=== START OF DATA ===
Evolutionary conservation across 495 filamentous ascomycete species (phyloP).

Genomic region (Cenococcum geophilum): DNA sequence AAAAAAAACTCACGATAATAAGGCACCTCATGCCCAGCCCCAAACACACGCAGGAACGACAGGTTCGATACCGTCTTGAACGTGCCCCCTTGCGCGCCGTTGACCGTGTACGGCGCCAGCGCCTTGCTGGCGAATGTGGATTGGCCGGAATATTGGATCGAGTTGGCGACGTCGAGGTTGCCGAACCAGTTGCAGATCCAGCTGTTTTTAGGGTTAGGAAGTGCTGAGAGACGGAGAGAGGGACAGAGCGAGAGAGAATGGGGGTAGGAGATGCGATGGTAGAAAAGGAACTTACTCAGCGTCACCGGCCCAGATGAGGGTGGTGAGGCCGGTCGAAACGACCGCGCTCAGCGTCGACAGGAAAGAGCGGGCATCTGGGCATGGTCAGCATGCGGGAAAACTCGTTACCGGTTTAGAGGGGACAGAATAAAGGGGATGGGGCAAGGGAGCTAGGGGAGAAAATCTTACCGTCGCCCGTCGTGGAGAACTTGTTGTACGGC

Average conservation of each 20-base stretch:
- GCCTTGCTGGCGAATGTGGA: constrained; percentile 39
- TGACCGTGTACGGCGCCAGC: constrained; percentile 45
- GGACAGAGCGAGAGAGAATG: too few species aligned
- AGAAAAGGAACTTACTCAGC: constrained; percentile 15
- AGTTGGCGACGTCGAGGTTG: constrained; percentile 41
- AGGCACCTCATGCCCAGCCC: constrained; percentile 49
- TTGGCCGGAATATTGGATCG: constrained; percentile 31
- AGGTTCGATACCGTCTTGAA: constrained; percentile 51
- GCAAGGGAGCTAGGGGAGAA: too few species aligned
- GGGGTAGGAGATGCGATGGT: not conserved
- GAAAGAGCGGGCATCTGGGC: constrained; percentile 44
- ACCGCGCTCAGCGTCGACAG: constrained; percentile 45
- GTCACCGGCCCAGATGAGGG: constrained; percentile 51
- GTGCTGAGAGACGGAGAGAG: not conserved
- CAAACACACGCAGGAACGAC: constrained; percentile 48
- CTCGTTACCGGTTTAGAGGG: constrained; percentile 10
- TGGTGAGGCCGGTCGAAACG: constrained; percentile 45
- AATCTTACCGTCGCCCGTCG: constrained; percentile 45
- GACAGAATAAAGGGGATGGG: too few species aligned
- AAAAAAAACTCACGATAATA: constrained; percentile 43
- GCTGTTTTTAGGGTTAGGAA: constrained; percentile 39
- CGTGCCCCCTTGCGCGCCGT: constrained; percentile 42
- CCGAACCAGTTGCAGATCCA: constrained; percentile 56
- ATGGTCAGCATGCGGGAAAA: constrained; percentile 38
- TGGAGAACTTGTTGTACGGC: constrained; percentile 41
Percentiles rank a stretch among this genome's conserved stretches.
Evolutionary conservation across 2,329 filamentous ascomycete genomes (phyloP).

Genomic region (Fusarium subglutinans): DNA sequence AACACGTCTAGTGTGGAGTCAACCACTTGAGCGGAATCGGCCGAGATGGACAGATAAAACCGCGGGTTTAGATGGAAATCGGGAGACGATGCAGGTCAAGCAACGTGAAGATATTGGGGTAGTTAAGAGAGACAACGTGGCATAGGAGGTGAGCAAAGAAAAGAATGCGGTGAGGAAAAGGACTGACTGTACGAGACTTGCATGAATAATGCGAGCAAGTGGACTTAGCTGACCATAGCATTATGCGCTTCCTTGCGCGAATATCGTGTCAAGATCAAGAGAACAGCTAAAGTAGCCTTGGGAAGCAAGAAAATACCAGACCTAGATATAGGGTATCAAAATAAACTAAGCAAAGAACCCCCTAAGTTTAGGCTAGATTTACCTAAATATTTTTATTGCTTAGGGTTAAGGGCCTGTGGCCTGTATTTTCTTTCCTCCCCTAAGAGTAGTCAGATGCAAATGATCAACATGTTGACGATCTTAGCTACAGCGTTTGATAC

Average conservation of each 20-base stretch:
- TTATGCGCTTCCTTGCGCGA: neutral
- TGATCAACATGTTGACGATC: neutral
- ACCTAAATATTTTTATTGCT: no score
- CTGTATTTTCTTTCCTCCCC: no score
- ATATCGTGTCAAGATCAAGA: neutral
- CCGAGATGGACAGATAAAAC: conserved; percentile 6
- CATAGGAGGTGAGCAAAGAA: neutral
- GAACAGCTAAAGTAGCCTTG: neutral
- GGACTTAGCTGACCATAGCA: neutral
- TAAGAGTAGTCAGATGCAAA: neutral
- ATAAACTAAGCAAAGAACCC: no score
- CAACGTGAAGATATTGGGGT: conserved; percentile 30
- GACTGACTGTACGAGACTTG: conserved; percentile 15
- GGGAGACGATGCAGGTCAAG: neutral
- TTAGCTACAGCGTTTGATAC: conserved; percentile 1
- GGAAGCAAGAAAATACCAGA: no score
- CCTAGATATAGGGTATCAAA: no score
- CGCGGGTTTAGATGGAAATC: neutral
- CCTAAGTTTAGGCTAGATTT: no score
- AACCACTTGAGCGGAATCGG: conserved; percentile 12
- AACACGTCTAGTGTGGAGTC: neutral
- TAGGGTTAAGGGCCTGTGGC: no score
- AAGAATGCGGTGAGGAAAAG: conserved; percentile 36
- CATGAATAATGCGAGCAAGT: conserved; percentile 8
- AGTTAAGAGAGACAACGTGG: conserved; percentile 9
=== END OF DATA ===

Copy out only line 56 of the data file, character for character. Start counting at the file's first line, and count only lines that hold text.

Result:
- CATGAATAATGCGAGCAAGT: conserved; percentile 8